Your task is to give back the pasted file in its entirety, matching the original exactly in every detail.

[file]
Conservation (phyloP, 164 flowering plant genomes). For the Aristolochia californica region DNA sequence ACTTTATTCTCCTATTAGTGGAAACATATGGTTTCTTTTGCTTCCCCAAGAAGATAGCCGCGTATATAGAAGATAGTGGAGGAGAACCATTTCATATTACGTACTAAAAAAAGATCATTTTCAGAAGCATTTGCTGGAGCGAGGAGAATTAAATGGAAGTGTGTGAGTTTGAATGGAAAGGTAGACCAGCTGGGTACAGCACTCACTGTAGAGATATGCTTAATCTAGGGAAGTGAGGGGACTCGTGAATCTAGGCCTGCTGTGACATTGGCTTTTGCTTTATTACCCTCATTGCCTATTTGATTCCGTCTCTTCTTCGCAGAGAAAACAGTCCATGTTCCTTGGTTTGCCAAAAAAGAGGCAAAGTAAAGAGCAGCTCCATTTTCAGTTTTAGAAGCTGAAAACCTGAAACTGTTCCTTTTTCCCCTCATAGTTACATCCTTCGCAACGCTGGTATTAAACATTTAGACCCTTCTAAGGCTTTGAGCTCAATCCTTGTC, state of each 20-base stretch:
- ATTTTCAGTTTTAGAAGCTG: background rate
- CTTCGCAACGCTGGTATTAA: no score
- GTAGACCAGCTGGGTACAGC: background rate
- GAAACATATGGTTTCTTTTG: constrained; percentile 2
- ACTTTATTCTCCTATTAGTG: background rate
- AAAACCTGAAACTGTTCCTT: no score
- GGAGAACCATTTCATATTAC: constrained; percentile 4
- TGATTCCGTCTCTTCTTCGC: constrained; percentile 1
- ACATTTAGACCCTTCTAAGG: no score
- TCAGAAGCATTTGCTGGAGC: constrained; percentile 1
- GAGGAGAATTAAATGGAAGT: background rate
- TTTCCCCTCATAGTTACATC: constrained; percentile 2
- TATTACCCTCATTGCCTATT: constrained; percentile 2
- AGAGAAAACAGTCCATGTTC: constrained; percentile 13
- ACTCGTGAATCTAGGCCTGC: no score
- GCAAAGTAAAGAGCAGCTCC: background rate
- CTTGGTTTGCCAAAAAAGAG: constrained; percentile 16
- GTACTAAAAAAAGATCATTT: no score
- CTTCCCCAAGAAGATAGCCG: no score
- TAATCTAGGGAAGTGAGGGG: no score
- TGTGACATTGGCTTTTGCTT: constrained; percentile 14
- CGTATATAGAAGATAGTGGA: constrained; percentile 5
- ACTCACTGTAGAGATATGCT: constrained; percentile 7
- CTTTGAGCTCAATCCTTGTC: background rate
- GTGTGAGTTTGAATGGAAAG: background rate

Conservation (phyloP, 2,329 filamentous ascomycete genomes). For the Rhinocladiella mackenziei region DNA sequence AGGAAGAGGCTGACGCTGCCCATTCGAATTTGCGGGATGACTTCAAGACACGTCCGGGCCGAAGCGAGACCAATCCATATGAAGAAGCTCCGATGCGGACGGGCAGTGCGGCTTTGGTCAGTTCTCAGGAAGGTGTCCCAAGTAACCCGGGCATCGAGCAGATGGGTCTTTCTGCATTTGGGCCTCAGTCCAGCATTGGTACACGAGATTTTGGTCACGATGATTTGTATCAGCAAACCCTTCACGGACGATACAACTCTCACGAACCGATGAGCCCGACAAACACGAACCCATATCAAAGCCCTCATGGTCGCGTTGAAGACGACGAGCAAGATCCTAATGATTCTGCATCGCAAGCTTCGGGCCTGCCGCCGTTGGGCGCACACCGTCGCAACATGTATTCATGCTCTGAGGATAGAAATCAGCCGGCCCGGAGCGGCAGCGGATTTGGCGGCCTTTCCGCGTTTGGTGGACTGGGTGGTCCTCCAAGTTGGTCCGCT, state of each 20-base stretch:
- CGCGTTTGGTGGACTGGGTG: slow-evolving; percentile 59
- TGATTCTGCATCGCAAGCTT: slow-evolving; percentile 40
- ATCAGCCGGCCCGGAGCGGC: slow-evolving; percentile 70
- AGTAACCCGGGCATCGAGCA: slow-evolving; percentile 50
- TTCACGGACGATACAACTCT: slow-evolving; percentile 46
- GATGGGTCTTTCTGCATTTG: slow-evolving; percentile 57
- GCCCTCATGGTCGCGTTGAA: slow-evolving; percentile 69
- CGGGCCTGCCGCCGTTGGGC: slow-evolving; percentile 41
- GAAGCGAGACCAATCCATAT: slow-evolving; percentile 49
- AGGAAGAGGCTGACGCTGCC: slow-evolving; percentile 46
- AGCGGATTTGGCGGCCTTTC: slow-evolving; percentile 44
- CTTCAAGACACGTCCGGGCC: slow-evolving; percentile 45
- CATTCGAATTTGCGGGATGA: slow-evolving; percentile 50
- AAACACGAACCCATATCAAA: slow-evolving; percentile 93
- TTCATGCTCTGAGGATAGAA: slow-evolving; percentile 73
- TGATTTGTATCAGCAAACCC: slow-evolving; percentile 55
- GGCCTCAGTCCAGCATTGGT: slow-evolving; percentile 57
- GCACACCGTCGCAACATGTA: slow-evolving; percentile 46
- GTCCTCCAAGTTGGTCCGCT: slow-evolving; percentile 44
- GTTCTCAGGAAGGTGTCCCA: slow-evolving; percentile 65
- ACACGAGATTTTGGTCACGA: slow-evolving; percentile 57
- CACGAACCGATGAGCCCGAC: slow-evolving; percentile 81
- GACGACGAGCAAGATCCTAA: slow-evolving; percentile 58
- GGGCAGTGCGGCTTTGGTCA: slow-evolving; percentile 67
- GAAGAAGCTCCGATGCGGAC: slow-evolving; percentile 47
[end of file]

Conservation (phyloP, 164 flowering plant genomes). For the Aristolochia californica region DNA sequence ACTTTATTCTCCTATTAGTGGAAACATATGGTTTCTTTTGCTTCCCCAAGAAGATAGCCGCGTATATAGAAGATAGTGGAGGAGAACCATTTCATATTACGTACTAAAAAAAGATCATTTTCAGAAGCATTTGCTGGAGCGAGGAGAATTAAATGGAAGTGTGTGAGTTTGAATGGAAAGGTAGACCAGCTGGGTACAGCACTCACTGTAGAGATATGCTTAATCTAGGGAAGTGAGGGGACTCGTGAATCTAGGCCTGCTGTGACATTGGCTTTTGCTTTATTACCCTCATTGCCTATTTGATTCCGTCTCTTCTTCGCAGAGAAAACAGTCCATGTTCCTTGGTTTGCCAAAAAAGAGGCAAAGTAAAGAGCAGCTCCATTTTCAGTTTTAGAAGCTGAAAACCTGAAACTGTTCCTTTTTCCCCTCATAGTTACATCCTTCGCAACGCTGGTATTAAACATTTAGACCCTTCTAAGGCTTTGAGCTCAATCCTTGTC, state of each 20-base stretch:
- ATTTTCAGTTTTAGAAGCTG: background rate
- CTTCGCAACGCTGGTATTAA: no score
- GTAGACCAGCTGGGTACAGC: background rate
- GAAACATATGGTTTCTTTTG: constrained; percentile 2
- ACTTTATTCTCCTATTAGTG: background rate
- AAAACCTGAAACTGTTCCTT: no score
- GGAGAACCATTTCATATTAC: constrained; percentile 4
- TGATTCCGTCTCTTCTTCGC: constrained; percentile 1
- ACATTTAGACCCTTCTAAGG: no score
- TCAGAAGCATTTGCTGGAGC: constrained; percentile 1
- GAGGAGAATTAAATGGAAGT: background rate
- TTTCCCCTCATAGTTACATC: constrained; percentile 2
- TATTACCCTCATTGCCTATT: constrained; percentile 2
- AGAGAAAACAGTCCATGTTC: constrained; percentile 13
- ACTCGTGAATCTAGGCCTGC: no score
- GCAAAGTAAAGAGCAGCTCC: background rate
- CTTGGTTTGCCAAAAAAGAG: constrained; percentile 16
- GTACTAAAAAAAGATCATTT: no score
- CTTCCCCAAGAAGATAGCCG: no score
- TAATCTAGGGAAGTGAGGGG: no score
- TGTGACATTGGCTTTTGCTT: constrained; percentile 14
- CGTATATAGAAGATAGTGGA: constrained; percentile 5
- ACTCACTGTAGAGATATGCT: constrained; percentile 7
- CTTTGAGCTCAATCCTTGTC: background rate
- GTGTGAGTTTGAATGGAAAG: background rate

Conservation (phyloP, 2,329 filamentous ascomycete genomes). For the Rhinocladiella mackenziei region DNA sequence AGGAAGAGGCTGACGCTGCCCATTCGAATTTGCGGGATGACTTCAAGACACGTCCGGGCCGAAGCGAGACCAATCCATATGAAGAAGCTCCGATGCGGACGGGCAGTGCGGCTTTGGTCAGTTCTCAGGAAGGTGTCCCAAGTAACCCGGGCATCGAGCAGATGGGTCTTTCTGCATTTGGGCCTCAGTCCAGCATTGGTACACGAGATTTTGGTCACGATGATTTGTATCAGCAAACCCTTCACGGACGATACAACTCTCACGAACCGATGAGCCCGACAAACACGAACCCATATCAAAGCCCTCATGGTCGCGTTGAAGACGACGAGCAAGATCCTAATGATTCTGCATCGCAAGCTTCGGGCCTGCCGCCGTTGGGCGCACACCGTCGCAACATGTATTCATGCTCTGAGGATAGAAATCAGCCGGCCCGGAGCGGCAGCGGATTTGGCGGCCTTTCCGCGTTTGGTGGACTGGGTGGTCCTCCAAGTTGGTCCGCT, state of each 20-base stretch:
- CGCGTTTGGTGGACTGGGTG: slow-evolving; percentile 59
- TGATTCTGCATCGCAAGCTT: slow-evolving; percentile 40
- ATCAGCCGGCCCGGAGCGGC: slow-evolving; percentile 70
- AGTAACCCGGGCATCGAGCA: slow-evolving; percentile 50
- TTCACGGACGATACAACTCT: slow-evolving; percentile 46
- GATGGGTCTTTCTGCATTTG: slow-evolving; percentile 57
- GCCCTCATGGTCGCGTTGAA: slow-evolving; percentile 69
- CGGGCCTGCCGCCGTTGGGC: slow-evolving; percentile 41
- GAAGCGAGACCAATCCATAT: slow-evolving; percentile 49
- AGGAAGAGGCTGACGCTGCC: slow-evolving; percentile 46
- AGCGGATTTGGCGGCCTTTC: slow-evolving; percentile 44
- CTTCAAGACACGTCCGGGCC: slow-evolving; percentile 45
- CATTCGAATTTGCGGGATGA: slow-evolving; percentile 50
- AAACACGAACCCATATCAAA: slow-evolving; percentile 93
- TTCATGCTCTGAGGATAGAA: slow-evolving; percentile 73
- TGATTTGTATCAGCAAACCC: slow-evolving; percentile 55
- GGCCTCAGTCCAGCATTGGT: slow-evolving; percentile 57
- GCACACCGTCGCAACATGTA: slow-evolving; percentile 46
- GTCCTCCAAGTTGGTCCGCT: slow-evolving; percentile 44
- GTTCTCAGGAAGGTGTCCCA: slow-evolving; percentile 65
- ACACGAGATTTTGGTCACGA: slow-evolving; percentile 57
- CACGAACCGATGAGCCCGAC: slow-evolving; percentile 81
- GACGACGAGCAAGATCCTAA: slow-evolving; percentile 58
- GGGCAGTGCGGCTTTGGTCA: slow-evolving; percentile 67
- GAAGAAGCTCCGATGCGGAC: slow-evolving; percentile 47